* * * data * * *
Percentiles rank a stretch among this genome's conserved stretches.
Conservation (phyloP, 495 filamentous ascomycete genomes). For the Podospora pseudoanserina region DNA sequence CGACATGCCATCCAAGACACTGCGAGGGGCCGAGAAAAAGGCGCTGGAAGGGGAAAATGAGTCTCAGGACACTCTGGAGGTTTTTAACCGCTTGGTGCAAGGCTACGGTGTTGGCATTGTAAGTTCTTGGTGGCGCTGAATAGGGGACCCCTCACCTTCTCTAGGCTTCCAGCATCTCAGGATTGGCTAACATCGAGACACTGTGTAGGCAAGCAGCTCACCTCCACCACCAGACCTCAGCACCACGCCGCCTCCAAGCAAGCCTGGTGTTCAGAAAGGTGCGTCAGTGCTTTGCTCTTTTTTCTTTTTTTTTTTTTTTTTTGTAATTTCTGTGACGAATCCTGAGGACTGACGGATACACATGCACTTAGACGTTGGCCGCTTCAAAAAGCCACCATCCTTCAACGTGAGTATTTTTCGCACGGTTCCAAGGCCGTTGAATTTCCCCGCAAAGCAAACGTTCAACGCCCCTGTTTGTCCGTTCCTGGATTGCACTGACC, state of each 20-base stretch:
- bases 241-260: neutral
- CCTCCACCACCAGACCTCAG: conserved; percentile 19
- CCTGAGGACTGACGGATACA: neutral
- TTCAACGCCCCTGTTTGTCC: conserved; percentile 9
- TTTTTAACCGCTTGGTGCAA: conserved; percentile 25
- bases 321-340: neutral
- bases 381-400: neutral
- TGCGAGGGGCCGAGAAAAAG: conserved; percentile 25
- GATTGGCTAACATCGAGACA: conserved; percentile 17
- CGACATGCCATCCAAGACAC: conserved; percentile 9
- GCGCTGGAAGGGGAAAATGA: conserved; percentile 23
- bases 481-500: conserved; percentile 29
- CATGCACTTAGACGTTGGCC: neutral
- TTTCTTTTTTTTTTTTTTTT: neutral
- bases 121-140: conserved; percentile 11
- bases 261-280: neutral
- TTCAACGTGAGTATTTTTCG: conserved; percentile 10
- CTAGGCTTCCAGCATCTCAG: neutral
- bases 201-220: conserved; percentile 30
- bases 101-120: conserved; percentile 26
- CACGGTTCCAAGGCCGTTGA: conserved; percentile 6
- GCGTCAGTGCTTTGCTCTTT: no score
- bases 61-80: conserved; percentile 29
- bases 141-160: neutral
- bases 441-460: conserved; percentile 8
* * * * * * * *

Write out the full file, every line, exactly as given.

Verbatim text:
Percentiles rank a stretch among this genome's conserved stretches.
Conservation (phyloP, 495 filamentous ascomycete genomes). For the Podospora pseudoanserina region DNA sequence CGACATGCCATCCAAGACACTGCGAGGGGCCGAGAAAAAGGCGCTGGAAGGGGAAAATGAGTCTCAGGACACTCTGGAGGTTTTTAACCGCTTGGTGCAAGGCTACGGTGTTGGCATTGTAAGTTCTTGGTGGCGCTGAATAGGGGACCCCTCACCTTCTCTAGGCTTCCAGCATCTCAGGATTGGCTAACATCGAGACACTGTGTAGGCAAGCAGCTCACCTCCACCACCAGACCTCAGCACCACGCCGCCTCCAAGCAAGCCTGGTGTTCAGAAAGGTGCGTCAGTGCTTTGCTCTTTTTTCTTTTTTTTTTTTTTTTTTGTAATTTCTGTGACGAATCCTGAGGACTGACGGATACACATGCACTTAGACGTTGGCCGCTTCAAAAAGCCACCATCCTTCAACGTGAGTATTTTTCGCACGGTTCCAAGGCCGTTGAATTTCCCCGCAAAGCAAACGTTCAACGCCCCTGTTTGTCCGTTCCTGGATTGCACTGACC, state of each 20-base stretch:
- bases 241-260: neutral
- CCTCCACCACCAGACCTCAG: conserved; percentile 19
- CCTGAGGACTGACGGATACA: neutral
- TTCAACGCCCCTGTTTGTCC: conserved; percentile 9
- TTTTTAACCGCTTGGTGCAA: conserved; percentile 25
- bases 321-340: neutral
- bases 381-400: neutral
- TGCGAGGGGCCGAGAAAAAG: conserved; percentile 25
- GATTGGCTAACATCGAGACA: conserved; percentile 17
- CGACATGCCATCCAAGACAC: conserved; percentile 9
- GCGCTGGAAGGGGAAAATGA: conserved; percentile 23
- bases 481-500: conserved; percentile 29
- CATGCACTTAGACGTTGGCC: neutral
- TTTCTTTTTTTTTTTTTTTT: neutral
- bases 121-140: conserved; percentile 11
- bases 261-280: neutral
- TTCAACGTGAGTATTTTTCG: conserved; percentile 10
- CTAGGCTTCCAGCATCTCAG: neutral
- bases 201-220: conserved; percentile 30
- bases 101-120: conserved; percentile 26
- CACGGTTCCAAGGCCGTTGA: conserved; percentile 6
- GCGTCAGTGCTTTGCTCTTT: no score
- bases 61-80: conserved; percentile 29
- bases 141-160: neutral
- bases 441-460: conserved; percentile 8